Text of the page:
- Tax reform – Going hand-in-glove with helping to pull the nation out of the morass of eight years of the Obama economic ennui is President Trump’s groundbreaking, innovative tax reform proposals. While the details are still being hammered out by the Trump team, the President did assure a financially struggling nation that he is working on “…historic tax reform that will reduce the tax rate on our companies so they can compete and thrive anywhere and with anyone,” including a “big, big cut” and “massive tax relief for the middle class.”
- Education – Citing education as “…the civil rights issue of our time,” President Trump drew a strong line in the sand, issuing an edict to Congress to pass an education bill that would increase school choice dramatically. The appointment of well-known school reform crusader Betsy DeVos to head the Department of Education is sure to shake up the bureaucracy, especially following Trump’s fiery rhetoric on the subject.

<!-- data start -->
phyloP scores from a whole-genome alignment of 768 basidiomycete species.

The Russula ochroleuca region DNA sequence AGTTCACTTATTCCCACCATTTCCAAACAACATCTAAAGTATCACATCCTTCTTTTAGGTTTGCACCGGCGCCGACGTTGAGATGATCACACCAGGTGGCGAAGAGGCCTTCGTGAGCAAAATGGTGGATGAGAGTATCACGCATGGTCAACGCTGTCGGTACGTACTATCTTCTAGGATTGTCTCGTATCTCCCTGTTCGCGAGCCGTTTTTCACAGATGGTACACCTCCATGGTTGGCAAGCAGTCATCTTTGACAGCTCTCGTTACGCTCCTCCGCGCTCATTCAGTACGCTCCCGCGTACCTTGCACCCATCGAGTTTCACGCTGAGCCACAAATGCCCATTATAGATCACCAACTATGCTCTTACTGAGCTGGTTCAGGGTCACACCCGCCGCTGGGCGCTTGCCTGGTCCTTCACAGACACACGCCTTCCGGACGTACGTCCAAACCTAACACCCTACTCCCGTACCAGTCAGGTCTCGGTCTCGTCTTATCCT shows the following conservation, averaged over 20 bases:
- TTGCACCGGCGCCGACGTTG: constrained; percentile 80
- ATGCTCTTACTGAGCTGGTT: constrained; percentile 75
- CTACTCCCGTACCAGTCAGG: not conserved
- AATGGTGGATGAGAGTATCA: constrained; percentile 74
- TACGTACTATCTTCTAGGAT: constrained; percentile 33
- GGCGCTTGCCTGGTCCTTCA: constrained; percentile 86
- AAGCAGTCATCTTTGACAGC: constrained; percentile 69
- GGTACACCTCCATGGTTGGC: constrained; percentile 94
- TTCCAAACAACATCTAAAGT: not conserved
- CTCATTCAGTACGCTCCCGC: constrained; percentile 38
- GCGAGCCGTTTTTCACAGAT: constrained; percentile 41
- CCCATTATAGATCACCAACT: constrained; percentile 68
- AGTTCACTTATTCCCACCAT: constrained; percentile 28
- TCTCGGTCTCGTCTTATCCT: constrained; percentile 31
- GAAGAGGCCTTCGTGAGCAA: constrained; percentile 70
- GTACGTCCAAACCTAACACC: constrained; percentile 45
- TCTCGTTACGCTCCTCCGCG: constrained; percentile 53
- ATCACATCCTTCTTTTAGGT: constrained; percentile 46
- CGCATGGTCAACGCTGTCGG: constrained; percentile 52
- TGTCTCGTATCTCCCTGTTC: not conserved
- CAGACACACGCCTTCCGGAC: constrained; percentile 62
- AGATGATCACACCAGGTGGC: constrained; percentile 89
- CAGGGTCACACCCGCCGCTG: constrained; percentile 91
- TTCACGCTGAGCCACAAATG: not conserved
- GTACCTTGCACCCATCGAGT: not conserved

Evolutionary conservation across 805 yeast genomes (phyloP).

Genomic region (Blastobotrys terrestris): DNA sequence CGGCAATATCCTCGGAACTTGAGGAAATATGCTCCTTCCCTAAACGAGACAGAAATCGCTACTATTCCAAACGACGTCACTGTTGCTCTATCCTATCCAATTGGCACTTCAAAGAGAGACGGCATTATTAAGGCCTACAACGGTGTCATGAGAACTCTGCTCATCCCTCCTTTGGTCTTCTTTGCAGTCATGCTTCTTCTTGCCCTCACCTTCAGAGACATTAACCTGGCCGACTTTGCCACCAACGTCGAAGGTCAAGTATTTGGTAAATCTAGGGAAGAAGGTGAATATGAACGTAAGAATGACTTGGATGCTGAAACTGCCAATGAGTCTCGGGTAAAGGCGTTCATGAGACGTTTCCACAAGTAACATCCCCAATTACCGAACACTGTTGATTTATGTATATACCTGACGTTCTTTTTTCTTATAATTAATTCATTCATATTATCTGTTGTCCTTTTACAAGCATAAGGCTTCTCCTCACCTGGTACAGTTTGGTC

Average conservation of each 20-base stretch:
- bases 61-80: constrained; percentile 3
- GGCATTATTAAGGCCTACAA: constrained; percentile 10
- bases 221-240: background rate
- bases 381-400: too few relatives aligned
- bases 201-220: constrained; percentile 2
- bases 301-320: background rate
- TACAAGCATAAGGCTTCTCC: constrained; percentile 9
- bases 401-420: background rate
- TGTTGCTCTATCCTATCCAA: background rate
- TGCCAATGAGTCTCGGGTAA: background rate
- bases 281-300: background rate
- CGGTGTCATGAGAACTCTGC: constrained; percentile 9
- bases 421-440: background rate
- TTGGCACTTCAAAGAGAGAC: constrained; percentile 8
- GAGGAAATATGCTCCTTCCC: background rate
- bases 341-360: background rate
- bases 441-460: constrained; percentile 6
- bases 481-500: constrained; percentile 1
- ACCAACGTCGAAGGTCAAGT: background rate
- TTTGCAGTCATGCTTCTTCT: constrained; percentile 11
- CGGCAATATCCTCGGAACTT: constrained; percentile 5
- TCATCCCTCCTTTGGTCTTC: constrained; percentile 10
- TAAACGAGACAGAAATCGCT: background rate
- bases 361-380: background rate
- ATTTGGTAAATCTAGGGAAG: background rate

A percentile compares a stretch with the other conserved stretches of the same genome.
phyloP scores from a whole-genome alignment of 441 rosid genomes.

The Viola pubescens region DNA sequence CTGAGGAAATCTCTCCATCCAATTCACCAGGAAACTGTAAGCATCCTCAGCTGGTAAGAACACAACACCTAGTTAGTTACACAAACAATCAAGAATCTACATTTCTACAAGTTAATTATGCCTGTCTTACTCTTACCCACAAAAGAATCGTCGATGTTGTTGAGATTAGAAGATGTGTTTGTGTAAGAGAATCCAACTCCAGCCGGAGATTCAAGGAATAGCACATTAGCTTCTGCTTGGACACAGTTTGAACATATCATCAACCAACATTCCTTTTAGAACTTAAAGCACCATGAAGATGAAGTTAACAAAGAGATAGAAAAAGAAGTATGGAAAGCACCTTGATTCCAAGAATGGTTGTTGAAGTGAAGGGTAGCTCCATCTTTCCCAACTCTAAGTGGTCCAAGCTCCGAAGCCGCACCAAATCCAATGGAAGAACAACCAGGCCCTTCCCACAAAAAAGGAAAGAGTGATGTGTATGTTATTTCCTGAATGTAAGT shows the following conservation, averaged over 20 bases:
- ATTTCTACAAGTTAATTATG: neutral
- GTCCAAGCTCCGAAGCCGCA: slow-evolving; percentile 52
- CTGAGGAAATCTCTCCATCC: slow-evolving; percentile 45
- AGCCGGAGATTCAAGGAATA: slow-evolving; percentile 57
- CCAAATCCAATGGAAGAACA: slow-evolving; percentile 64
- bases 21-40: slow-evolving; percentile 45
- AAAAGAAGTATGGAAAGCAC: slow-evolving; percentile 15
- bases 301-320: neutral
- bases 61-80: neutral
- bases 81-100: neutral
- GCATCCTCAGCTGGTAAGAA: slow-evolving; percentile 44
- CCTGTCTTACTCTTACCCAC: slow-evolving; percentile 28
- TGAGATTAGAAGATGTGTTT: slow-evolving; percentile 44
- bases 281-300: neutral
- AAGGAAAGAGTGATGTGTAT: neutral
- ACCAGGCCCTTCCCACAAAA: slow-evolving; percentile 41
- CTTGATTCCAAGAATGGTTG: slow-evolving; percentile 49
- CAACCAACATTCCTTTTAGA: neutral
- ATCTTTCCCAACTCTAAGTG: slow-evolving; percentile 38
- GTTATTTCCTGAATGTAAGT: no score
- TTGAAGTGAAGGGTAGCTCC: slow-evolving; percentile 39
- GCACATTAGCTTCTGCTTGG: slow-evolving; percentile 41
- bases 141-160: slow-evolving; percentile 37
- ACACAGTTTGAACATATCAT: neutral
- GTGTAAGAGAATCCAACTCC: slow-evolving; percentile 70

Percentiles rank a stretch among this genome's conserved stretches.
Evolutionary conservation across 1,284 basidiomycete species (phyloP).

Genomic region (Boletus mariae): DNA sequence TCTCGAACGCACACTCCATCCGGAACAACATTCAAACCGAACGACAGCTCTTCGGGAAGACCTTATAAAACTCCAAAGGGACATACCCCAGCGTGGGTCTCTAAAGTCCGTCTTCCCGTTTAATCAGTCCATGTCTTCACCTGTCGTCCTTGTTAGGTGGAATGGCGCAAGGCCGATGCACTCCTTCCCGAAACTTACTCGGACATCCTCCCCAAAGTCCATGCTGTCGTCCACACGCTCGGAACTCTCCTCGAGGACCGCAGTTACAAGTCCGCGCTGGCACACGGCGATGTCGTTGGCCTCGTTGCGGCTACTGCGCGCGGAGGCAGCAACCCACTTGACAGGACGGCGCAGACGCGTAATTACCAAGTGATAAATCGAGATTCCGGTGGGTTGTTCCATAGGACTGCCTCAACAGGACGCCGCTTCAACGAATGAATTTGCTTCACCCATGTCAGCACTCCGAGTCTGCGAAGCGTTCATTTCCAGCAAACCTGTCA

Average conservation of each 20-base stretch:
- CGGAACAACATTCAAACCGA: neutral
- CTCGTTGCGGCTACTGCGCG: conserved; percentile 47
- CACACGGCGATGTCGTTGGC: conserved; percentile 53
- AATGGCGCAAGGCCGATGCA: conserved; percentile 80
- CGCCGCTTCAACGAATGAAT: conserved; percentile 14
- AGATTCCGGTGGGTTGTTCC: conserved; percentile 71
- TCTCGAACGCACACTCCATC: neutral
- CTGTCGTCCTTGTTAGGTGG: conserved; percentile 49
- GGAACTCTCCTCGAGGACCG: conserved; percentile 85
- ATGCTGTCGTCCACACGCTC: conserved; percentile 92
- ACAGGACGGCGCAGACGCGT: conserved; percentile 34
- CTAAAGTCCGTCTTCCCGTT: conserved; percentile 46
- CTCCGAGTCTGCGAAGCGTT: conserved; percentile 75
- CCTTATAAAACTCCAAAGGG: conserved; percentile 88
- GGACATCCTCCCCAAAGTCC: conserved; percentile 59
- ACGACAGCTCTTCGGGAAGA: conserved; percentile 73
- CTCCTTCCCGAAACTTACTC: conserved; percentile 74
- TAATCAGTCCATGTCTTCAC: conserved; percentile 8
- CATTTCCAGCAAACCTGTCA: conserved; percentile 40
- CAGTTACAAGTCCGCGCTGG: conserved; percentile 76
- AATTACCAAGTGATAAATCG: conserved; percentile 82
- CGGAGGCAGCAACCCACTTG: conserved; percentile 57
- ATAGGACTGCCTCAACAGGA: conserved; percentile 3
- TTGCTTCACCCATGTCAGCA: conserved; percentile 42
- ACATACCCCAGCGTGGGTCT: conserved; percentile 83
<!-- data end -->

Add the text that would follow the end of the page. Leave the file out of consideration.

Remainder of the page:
- Military – But in what was perhaps the most touching and poignant moment of the entire evening, Trump pointed out Caryn Owens, the widow of a former Navy Seal, William “Ryan” Owens. Mrs. Owens broke down in tears as the entire Congress applauded her husband for minutes on end, after President Trump praised him for doing valuable work when he was killed in the war to defend America against terror in Yemen. Trump’s pledge to increase the Pentagon’s budget by some $54 billion is also a godsend, desperately needed money for our common defense in a volatile time when the world is changing so rapidly that even the best-equipped military in the world has to scramble to keep up with the array of threats facing us.